Stock Image

What Are Journalists For?

Jay Rosen

10 ratings by GoodReads
ISBN 10: 0300078234 / ISBN 13: 9780300078237
Published by Yale University Press, 1999
Used Condition: Good
From Better World Books (Mishawaka, IN, U.S.A.)

AbeBooks Seller Since August 3, 2006

Seller Rating 5-star rating

Quantity Available: 2

Available from more sellers

View all  copies of this book
Buy Used
Price: US$ 3.97 Convert Currency
Shipping: US$ 0.00 Within U.S.A. Destination, Rates & Speeds
Add to basket

30 Day Return Policy

Payment Methods
accepted by seller

Visa Mastercard American Express

About this Item

Shows some signs of wear, and may have some markings on the inside. Bookseller Inventory # GRP9586171

Ask Seller a Question

Bibliographic Details

Title: What Are Journalists For?

Publisher: Yale University Press

Publication Date: 1999

Book Condition:Good

About this title

Synopsis:

The public journalism movement emerged after the 1988 presidential election as a countermeasure against eroding trust in the news media and widespread public disillusionment with politics and civic affairs. In this book, public journalism advocate Jay Rosen recalls the history of the movement and explains how its innovations offer an opportunity to revitalize the press and improve civic life.

Review:

New York University communications professor Jay Rosen asks a question in his title What Are Journalists For? and devotes the book to arguing that the answer ought to be different from what it is today. Journalism, he says, should not simply report the news and move on to another story; rather, it should become "democracy's cultivator, as well as its chronicler." Rosen advocates "public journalism," a disorganized movement among newspaper editors and reporters around the United States striving to connect with their readers in new and untried ways (see, for example, Breaking the News, by former U.S. News & World Report editor James Fallows). He describes, for instance, how the Virginian-Pilot, a newspaper in Norfolk, Virginia, based its election reporting one fall on issues raised by ordinary residents in a series of focus groups, and then published a voting guide. Rosen provides plenty of examples of other newspapers doing similar things, and these case studies are one of the book's strengths. Although several powerful news organizations such as The New York Times have criticized public journalism for abandoning the traditional goal of objectivity, Rosen believes his movement may help newspapers during a time of decreasing readership--and also advance the common good. Print journalists wondering whether their profession will survive long into the 21st century--as well as anybody interested in the future of the media--will want to grapple with Rosen's ideas, whether they ultimately accept or reject them. --John J. Miller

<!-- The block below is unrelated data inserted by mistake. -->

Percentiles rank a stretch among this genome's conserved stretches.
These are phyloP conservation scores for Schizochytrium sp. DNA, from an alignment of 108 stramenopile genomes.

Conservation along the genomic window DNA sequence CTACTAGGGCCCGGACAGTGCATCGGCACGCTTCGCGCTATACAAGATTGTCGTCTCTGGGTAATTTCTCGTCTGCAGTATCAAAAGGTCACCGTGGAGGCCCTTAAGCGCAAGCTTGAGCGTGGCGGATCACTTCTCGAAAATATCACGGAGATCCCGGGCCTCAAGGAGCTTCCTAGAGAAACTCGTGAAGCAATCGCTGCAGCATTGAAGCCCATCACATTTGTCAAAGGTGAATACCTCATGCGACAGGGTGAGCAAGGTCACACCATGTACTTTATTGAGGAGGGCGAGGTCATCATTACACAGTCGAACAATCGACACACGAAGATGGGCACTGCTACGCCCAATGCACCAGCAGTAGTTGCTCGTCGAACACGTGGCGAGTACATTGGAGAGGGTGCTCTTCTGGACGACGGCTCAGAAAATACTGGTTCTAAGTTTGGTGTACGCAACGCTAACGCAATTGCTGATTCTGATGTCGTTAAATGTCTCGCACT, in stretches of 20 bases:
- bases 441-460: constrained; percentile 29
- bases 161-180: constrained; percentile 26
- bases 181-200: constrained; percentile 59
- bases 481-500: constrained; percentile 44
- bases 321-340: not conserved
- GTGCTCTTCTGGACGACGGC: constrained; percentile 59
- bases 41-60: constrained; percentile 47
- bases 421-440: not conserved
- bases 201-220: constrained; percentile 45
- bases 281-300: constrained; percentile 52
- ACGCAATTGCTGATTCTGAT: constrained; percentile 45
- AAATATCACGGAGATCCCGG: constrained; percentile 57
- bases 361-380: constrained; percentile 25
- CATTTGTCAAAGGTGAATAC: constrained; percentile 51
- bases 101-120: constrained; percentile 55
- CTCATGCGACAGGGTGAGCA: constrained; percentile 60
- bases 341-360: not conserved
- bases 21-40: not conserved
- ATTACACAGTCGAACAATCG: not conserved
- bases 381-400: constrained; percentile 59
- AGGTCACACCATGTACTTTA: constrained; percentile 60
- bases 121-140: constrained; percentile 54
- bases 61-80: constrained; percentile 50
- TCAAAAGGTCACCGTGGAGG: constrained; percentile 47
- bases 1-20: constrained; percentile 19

"About this title" may belong to another edition of this title.